“Word for Today” – 2 Corinthians 2 – www.concordialutheranchurch.com
“Fool me once, shame on you. Fool me twice, shame on me.” Have you ever heard this well-worn proverb? I have. Usually from someone who has been wronged in a monumentally significant and deeply painful way. “I’m never going to let them do that to me again!” they exclaim. “I’m never going to trust them! They won’t be able to fool me again!”
Usually, in a conversation like this one, I will try to help the wronged person understand the difference between foolishness and forgiveness. “Foolishness,” I say, “is when you put yourself in a position where your perpetrator can recklessly and dangerously hurt you. Forgiveness,” I continue, “is when you give up your right to wish hurt on them.” Sadly, this important distinction is often lost on a freshly wounded heart. Objections usually come immediately and vociferously: “I can’t forgive him!” they might say. “If I let my guard down for even a second, he’ll get me again! There’s no way I’ll ever be able to trust him again!”
As hard as it may seem, this distinction between foolishness and forgiveness is a vital one to take to heart. As Christians, we are certainly called to avoid foolishness: “Stay away from a foolish man, for you will not find knowledge on his lips” (Proverbs 14:7). Yet, at the same time we are called to eschew foolishness, we are also called to embrace forgiveness.
Indeed, this is the exhortation that Paul gives the Corinthians in our reading for today from 2 Corinthians 2. Apparently, there was a man among this congregation who had grieved and embarrassed its members greatly by his sin. And, in accordance with sound doctrine, the Corinthians had disciplined this man. But now, this man has repented and sought forgiveness and restoration. And so, Paul tells the Corinthians: “The punishment inflicted on this man by the majority is sufficient for him. Now instead, you ought to forgive him and comfort him” (verses 6-7). I can imagine what the reflexive protestations from the Corinthian congregants must have sounded like: “What do you mean forgive him and comfort him? This guy almost wrecked our church with his raucous behavior! If we forgive him, comfort him, and then restore him to our fold, he could bring us to the brink or destruction once more. He fooled us once, but he’s not going to fool us twice!”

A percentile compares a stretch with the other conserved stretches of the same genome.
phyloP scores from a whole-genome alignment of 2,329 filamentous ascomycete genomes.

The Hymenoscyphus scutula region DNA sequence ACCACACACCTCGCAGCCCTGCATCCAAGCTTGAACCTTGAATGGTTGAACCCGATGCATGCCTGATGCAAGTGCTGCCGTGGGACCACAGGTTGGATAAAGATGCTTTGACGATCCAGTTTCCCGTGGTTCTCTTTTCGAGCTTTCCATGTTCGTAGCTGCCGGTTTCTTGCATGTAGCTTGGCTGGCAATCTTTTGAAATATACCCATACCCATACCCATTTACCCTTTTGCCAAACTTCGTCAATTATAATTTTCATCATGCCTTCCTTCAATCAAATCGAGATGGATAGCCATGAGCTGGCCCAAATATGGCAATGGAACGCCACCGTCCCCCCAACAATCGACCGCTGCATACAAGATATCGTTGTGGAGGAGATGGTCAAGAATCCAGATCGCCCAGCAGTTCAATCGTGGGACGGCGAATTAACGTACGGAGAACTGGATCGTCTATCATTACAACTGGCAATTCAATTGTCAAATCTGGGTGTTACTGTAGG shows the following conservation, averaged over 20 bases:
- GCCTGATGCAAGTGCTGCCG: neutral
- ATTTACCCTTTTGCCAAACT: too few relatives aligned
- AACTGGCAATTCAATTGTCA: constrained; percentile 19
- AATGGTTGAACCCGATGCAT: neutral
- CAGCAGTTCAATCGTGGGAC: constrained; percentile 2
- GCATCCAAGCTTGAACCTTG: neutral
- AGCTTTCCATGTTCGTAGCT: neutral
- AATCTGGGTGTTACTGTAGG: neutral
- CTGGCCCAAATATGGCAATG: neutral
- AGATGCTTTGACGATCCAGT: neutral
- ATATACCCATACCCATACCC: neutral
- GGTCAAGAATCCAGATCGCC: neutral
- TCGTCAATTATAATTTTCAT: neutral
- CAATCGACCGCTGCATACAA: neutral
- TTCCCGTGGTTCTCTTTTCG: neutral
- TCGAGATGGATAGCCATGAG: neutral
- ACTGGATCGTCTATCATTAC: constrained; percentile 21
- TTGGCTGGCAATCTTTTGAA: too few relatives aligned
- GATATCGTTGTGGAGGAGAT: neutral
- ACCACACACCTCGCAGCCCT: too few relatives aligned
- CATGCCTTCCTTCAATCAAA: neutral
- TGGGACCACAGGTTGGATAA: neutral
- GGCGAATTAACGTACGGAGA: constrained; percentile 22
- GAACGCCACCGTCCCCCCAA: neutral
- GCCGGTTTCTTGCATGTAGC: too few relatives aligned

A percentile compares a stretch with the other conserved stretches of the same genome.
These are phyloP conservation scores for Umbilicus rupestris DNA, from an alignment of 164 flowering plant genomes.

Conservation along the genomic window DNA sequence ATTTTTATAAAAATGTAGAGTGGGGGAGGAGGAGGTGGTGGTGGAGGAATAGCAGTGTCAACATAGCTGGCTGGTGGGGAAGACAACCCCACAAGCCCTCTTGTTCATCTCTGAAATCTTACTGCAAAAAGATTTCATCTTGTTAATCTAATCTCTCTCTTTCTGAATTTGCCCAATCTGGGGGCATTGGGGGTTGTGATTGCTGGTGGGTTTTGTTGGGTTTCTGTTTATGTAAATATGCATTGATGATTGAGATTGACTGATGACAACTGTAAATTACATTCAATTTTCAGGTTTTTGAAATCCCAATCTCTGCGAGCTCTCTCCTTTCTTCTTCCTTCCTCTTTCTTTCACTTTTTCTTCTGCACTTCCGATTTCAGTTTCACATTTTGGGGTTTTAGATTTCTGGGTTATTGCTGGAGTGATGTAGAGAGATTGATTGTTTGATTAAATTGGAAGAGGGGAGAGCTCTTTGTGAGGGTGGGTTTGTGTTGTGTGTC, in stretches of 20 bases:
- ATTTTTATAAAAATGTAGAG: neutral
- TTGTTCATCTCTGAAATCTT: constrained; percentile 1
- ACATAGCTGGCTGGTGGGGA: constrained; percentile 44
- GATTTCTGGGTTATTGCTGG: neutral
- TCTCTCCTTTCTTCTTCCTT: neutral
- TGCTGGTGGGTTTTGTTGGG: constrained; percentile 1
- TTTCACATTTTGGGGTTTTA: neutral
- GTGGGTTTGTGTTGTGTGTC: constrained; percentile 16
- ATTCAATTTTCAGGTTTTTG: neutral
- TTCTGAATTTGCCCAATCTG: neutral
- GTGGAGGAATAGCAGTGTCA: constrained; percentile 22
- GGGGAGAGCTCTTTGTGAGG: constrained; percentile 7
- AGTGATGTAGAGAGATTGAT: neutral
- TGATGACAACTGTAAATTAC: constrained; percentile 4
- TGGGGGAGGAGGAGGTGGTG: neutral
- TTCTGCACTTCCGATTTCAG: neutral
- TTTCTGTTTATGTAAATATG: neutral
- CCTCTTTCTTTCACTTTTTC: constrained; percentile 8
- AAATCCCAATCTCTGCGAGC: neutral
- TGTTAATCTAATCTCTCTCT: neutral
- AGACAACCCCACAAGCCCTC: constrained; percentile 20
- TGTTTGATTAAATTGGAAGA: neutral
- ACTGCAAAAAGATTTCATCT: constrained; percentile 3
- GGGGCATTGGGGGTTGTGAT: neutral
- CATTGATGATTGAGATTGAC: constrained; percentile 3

Sadly, those who so stridently hold on to unforgiveness so that they will not be “fooled twice” are actually being played for fools. But they’re not being played for fools by their menacing perpetrators. They’re being played for fools by Satan. For unforgiveness strangles the soul and smothers the spirit – Satan’s very goal and desire for us. That is why Paul encourages the Corinthians to be timely and sincere in their forgiveness: “In order that Satan might not outwit us” (verse 11).
And so, today I call you to choose forgiveness over foolishness. And I’m under no delusion about the difficulty that this choice involves. Indeed, this choice was difficult even for God. So difficult, in fact, that it literally killed him…on a cross. And yet, I must say lovingly, but also truthfully, that one of the most foolish things you can do is withhold forgiveness. For unforgiveness is nothing but a trick of the devil. So don’t let Satan play you for a fool. “Forgive each other, just as in Christ God forgave you” (Ephesians 4:32).
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